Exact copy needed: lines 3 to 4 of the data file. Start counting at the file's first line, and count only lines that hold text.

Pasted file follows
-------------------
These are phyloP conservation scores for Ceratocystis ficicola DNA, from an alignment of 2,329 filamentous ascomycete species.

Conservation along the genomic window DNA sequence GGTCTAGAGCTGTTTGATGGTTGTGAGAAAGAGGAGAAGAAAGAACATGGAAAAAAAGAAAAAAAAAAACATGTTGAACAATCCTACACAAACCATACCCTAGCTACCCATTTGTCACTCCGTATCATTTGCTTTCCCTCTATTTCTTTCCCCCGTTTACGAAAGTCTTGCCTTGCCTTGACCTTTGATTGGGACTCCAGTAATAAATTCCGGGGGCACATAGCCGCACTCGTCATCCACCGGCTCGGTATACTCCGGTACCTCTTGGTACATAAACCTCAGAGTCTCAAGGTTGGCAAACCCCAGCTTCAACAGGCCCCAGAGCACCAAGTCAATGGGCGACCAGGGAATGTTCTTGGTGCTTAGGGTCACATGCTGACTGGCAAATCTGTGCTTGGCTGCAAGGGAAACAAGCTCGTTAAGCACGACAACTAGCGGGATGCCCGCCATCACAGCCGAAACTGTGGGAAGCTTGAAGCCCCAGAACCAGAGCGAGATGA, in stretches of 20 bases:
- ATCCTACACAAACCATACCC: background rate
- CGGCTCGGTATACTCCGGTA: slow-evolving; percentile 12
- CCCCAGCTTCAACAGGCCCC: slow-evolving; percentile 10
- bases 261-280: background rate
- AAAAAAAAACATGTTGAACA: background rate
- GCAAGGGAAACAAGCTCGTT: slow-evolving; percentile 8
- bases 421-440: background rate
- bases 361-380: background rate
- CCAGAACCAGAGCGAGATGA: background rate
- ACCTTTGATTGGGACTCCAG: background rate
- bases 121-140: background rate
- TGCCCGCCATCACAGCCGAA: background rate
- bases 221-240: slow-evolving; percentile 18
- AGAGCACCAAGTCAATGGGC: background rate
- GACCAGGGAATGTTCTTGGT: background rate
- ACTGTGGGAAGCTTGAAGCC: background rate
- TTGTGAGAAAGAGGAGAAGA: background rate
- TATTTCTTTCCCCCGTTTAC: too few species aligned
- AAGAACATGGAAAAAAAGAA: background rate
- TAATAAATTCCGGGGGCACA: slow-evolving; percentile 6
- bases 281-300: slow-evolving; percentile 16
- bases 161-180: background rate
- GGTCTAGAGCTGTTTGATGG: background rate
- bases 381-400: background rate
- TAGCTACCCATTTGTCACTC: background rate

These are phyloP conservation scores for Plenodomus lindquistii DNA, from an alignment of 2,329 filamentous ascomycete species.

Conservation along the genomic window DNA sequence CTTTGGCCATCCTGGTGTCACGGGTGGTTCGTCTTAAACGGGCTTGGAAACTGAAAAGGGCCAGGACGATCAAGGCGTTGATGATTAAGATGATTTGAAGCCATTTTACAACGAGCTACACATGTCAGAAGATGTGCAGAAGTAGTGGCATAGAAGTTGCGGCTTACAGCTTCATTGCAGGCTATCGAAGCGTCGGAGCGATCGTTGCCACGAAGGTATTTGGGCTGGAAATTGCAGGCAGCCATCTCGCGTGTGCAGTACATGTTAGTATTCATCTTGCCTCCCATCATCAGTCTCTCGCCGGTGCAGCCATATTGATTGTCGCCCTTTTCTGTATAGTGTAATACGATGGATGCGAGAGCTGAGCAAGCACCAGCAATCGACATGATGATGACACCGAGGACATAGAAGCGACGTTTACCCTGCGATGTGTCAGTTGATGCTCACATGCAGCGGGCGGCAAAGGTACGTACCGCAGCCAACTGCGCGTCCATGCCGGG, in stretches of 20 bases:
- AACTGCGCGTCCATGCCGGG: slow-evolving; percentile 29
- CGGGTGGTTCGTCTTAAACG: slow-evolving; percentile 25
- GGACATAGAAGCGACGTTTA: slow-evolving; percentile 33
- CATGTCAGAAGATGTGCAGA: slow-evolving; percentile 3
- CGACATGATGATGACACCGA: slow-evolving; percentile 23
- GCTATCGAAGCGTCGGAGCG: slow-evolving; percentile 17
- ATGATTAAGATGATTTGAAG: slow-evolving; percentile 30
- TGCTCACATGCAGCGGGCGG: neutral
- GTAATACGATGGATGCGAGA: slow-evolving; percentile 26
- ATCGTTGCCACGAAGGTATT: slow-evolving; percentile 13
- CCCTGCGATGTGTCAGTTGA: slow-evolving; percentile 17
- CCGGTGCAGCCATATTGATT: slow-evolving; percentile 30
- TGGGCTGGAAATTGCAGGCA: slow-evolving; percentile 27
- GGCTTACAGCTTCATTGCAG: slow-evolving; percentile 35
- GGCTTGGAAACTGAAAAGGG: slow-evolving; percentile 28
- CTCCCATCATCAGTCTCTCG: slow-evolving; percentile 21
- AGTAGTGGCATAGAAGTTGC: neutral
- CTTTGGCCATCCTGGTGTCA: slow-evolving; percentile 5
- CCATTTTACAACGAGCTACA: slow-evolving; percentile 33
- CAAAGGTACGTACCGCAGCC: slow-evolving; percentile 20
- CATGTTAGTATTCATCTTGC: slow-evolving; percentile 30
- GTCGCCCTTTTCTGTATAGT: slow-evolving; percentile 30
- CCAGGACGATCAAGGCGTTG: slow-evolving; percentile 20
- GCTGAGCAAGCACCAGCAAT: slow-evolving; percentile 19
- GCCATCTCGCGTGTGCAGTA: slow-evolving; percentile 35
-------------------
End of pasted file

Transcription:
- ATCCTACACAAACCATACCC: background rate
- CGGCTCGGTATACTCCGGTA: slow-evolving; percentile 12